Possibly the most exciting trend that graced the runway was one that embraced fetishwear as outerwear. Combining latex and leather with soft colors and femininity was quite daring, but the juxtaposing styles give a strangely elegant aesthetic. Garments such as vinyl bustiers, latex bodysuits and corsets adorned with buckles were paired with pink, ruffled petticoats and babydoll dresses. Platform boots and black lace are all the rage in these cold months, ignoring the fact that walking on ice is ten times more difficult on platforms than it is with regular shoes.
Some of the couture looks really took it to the extreme with full, latex bodysuits, covering the model from head to toe. But anyone with a slight inkling towards goth and alternative styles will be able to make this trend wearable for everyday wear with the right materials. Lady Dominatrix embraces timeless beauty and delivers a look brimming with fantasy and delicacy.
Finding affordable clothing for this look may have you searching through websites you thought you’d never end up on, but your normal clothing store might not have good-quality fetish fashion fitting this aesthetic. Finding a light colored skirt with ruffles to pair with a latex corset top could seem a bit daunting, but there are some pieces below that should help you get started.
Real or vegan leather (which just means plastic) was a popular fabric viewed on the runways in anticipation for fall and winter. Though this trend seeps into the Lady Dominatrix category, the other captivating and less revealing leather pieces deserved a category of their own.
Leather is unquestionably not new and the standard leather jacket is definitely a classic. But the reimagined leather coats this season draw even more attention to the garments. Leather dusters and motocross jackets are in, temporarily pushing aside their boxier counterparts. The pieces are sleek with low necklines and rows of black buttons, making the wearer look taller. Utility jumpsuits made from the animal hide are also popular, giving the wearer an easy statement piece.
When searching for real leather pieces, I suggest only doing so at thrift and consignment stores. The pieces are harder to come by, but it’ll be at a cheaper price. Pleather isn’t good for the environment, so if you do decide to embrace this leather trend, find a good, basic pleather piece that you feel you’ll stand out in.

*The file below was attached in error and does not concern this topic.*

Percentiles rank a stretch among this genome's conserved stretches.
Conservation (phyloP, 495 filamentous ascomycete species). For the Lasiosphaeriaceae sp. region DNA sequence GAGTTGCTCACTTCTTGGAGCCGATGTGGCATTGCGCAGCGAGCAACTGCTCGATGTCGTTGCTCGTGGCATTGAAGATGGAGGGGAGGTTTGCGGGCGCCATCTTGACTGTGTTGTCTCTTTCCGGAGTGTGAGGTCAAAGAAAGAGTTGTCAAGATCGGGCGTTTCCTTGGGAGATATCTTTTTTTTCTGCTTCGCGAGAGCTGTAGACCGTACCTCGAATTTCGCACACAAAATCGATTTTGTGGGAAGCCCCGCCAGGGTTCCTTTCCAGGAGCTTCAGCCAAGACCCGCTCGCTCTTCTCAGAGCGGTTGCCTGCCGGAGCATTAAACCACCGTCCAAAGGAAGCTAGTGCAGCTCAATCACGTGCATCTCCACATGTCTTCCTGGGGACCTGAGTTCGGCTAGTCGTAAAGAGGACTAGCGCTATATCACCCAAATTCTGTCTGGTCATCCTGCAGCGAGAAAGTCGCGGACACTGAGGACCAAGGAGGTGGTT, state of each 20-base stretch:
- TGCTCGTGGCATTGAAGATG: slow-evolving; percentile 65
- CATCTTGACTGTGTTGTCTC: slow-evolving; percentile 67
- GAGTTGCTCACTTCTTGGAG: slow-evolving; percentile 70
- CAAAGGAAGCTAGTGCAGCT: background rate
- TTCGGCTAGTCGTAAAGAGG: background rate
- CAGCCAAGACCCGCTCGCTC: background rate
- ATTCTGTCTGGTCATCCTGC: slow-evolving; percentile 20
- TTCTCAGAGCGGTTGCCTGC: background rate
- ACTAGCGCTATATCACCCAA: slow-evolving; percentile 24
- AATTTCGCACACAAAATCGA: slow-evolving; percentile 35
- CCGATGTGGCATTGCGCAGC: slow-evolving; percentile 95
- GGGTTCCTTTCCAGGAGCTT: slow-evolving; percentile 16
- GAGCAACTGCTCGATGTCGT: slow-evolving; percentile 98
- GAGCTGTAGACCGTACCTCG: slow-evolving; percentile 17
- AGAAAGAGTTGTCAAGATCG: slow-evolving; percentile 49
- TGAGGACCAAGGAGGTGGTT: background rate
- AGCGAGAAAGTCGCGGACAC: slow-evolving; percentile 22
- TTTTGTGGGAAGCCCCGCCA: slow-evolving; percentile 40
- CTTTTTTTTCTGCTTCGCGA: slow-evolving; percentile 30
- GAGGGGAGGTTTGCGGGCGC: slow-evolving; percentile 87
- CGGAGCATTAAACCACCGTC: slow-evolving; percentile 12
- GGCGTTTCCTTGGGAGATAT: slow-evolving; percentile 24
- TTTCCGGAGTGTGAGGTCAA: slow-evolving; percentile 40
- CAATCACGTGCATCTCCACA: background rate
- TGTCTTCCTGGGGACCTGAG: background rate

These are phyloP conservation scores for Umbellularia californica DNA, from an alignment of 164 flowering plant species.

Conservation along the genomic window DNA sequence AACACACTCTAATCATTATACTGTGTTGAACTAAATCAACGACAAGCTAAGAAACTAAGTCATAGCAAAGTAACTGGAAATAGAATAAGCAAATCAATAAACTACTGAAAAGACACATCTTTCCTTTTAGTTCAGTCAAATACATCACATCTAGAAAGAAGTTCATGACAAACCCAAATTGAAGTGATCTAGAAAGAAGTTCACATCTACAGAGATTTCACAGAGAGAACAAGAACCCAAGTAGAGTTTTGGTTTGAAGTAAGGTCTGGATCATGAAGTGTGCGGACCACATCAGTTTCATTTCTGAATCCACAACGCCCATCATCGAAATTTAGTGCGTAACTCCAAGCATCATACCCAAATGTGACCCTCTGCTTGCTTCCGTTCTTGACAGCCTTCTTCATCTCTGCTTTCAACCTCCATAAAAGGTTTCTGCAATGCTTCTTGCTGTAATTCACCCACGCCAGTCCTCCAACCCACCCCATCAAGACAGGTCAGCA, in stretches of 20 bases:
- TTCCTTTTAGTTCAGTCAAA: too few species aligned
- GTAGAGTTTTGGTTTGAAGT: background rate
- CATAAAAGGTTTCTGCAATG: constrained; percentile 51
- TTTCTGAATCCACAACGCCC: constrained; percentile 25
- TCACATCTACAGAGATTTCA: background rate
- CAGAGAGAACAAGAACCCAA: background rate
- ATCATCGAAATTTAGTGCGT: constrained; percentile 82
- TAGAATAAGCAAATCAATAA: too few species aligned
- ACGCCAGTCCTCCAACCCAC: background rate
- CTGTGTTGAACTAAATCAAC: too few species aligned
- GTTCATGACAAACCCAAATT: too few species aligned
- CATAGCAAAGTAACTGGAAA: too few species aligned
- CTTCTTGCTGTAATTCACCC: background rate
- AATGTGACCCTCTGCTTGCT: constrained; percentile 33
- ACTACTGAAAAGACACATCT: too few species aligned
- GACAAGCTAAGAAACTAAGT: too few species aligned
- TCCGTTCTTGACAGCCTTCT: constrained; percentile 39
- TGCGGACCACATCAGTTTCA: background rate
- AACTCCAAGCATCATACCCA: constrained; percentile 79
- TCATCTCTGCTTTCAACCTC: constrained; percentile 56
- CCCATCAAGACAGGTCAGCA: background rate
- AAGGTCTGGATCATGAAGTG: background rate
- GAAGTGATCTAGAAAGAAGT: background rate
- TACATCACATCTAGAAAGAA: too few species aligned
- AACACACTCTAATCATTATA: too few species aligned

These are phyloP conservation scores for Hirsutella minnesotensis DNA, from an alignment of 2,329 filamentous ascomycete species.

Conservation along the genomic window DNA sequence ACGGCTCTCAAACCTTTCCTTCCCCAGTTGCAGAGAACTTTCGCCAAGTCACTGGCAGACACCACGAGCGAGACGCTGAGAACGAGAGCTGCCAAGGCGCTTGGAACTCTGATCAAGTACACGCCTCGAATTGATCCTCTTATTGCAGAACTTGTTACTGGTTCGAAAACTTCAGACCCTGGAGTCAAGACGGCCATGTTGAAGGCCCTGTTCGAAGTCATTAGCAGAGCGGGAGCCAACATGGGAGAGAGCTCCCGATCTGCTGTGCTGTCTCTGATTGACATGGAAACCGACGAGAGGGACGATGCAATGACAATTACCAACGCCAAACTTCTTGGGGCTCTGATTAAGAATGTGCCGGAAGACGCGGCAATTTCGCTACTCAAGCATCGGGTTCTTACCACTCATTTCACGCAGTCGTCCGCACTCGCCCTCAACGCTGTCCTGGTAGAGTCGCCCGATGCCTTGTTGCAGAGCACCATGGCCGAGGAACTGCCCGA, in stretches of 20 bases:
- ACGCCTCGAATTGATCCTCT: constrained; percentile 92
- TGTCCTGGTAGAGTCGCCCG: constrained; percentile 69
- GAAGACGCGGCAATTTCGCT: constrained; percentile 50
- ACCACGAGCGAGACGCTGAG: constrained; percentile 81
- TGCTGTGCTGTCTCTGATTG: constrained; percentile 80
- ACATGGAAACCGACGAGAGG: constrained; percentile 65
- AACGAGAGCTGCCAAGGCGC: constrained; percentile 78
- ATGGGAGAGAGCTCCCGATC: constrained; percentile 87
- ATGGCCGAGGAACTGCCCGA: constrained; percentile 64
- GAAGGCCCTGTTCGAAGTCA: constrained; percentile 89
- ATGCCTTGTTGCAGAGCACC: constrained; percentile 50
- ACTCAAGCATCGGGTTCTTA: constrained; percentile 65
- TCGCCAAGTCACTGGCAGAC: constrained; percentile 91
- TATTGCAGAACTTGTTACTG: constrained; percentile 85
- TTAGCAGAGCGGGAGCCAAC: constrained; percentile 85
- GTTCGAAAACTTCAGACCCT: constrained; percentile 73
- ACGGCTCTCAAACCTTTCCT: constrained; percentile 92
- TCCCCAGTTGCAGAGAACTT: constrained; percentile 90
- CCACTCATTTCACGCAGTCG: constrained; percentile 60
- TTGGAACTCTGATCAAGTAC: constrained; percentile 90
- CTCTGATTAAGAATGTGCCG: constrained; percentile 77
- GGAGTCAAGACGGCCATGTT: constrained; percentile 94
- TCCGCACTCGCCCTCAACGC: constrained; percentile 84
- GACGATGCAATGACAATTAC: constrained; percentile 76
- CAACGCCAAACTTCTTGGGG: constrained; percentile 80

Fire up the time machine and steal your mom’s old sweaters and jackets from the 1980s because it’s time for big shoulders. What started out as simply wider silhouettes for women in the 1930s to boxy power suits in the ‘80s has evolved into striking angular shoulders today. Reminiscent of strange, triangular wings, the unnatural trend for womens’ upper bodies appeared many times during fashion week, forcing the Born This Way-era Lady Gaga into my mind.
The designs were all unique, whether it be by the style of the angular shoulders or the simplicity of the rest of the garments. Presumably, most people are not ready to fully embrace these sharp edged pieces, but there is still a way to subtly don this trend without poking someone’s eye out.
Capes have been worn for centuries, signifying rank or whether or not it was raining. They’ve been in the spotlight a myriad of times in the past few centuries, reemerging with fresh looks in the 1900s. This winter, capes have popped up once again in cloak-coat hybrids and classic A-line silhouettes.
These timeless garments appeared as sophisticated coats and peculiar dresses, reminiscent of something a Star Wars character might wear. This is less of an everyday style and more of something you would wear to go to a good restaurant or a posh ice skating date. Capes are fairly versatile since there’s so much fabric to play around with. A cape-style coat will keep you warm and completely covered, and a dress or top with a long cape in the back brings an eccentric flare to the wearer. Check out some capes you can easily wear off the runway and find some outfit inspo.
The Victorian era certainly influenced a lot of the trends on this list. One more specific trend that came about with Victorian influences comes straight from childhood: dolls. This beautiful trend of the season is evident by the many ruffles, tulle, layers and lifted busts that defined the Victorian era. Doll-like ensembles with current features were displayed down the runways by models wearing dark makeup and accessories. Tulle and lace paired with leather boots and chunky sneakers modernized the Victorian doll aesthetic.
Another trend that may be harder to play around with on just another day, this trend is definitely one that’ll make you stand out. There are ways to wear clothes that fit this aesthetic, but it may take some dedication. Try out some of the pieces below and see if this is a trend you want to pursue this winter.